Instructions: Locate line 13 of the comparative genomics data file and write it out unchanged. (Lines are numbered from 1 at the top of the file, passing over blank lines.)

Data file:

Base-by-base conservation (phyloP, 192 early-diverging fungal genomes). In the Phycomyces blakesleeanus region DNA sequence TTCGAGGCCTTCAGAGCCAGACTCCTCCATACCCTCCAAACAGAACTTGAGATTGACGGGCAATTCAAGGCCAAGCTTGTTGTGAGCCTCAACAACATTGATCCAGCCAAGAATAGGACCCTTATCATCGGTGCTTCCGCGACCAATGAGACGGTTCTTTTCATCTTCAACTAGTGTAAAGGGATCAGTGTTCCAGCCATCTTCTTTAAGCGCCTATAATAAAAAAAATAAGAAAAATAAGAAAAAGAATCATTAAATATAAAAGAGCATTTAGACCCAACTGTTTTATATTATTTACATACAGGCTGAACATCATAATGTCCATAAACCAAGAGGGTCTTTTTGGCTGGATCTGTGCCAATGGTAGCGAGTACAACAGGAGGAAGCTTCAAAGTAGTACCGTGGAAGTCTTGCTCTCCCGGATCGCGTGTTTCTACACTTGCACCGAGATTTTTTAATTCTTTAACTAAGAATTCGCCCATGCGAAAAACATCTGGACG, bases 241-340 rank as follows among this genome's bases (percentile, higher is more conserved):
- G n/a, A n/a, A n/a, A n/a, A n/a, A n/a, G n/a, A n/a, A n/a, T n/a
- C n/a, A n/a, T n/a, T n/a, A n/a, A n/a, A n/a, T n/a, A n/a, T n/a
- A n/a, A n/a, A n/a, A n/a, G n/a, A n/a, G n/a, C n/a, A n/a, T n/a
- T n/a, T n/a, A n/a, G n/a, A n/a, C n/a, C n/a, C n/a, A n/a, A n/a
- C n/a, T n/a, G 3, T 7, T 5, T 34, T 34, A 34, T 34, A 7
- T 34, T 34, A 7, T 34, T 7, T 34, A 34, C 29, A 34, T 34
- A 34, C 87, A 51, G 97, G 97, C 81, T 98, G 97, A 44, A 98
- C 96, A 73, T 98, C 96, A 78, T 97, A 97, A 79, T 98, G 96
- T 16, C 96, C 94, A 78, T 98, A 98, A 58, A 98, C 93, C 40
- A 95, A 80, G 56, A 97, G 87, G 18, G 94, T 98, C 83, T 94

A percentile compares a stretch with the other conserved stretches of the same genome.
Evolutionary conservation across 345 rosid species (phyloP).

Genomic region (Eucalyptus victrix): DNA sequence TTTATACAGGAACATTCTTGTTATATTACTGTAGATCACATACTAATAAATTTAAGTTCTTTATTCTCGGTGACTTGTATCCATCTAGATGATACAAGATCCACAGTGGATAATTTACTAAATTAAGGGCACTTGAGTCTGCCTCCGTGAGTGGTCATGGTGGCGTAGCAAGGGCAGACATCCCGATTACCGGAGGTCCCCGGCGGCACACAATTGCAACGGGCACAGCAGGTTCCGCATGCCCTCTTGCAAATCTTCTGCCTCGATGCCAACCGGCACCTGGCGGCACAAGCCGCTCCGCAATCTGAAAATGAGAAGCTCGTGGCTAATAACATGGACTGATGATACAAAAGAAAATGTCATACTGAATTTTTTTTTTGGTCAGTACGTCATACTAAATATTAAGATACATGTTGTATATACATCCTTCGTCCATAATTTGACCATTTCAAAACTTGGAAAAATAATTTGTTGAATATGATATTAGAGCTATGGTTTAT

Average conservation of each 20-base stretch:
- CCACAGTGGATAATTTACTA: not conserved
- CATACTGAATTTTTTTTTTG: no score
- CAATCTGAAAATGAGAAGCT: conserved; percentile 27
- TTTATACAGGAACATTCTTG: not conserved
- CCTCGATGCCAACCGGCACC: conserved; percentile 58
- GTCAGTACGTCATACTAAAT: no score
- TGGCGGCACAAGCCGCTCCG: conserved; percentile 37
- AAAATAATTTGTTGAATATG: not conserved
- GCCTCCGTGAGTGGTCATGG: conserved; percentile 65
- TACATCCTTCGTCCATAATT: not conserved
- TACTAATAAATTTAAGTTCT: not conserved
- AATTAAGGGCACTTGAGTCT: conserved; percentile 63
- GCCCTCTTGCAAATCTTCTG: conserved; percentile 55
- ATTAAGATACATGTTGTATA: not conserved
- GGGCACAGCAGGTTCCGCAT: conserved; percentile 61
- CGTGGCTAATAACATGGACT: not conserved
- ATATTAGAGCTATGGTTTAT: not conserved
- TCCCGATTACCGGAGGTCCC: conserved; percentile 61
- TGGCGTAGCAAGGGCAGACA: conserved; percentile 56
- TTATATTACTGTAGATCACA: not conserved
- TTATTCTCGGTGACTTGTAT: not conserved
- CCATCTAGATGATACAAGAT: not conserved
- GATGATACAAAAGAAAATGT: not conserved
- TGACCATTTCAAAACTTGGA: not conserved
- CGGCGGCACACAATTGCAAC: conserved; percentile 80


Evolutionary conservation across 345 rosid species (phyloP).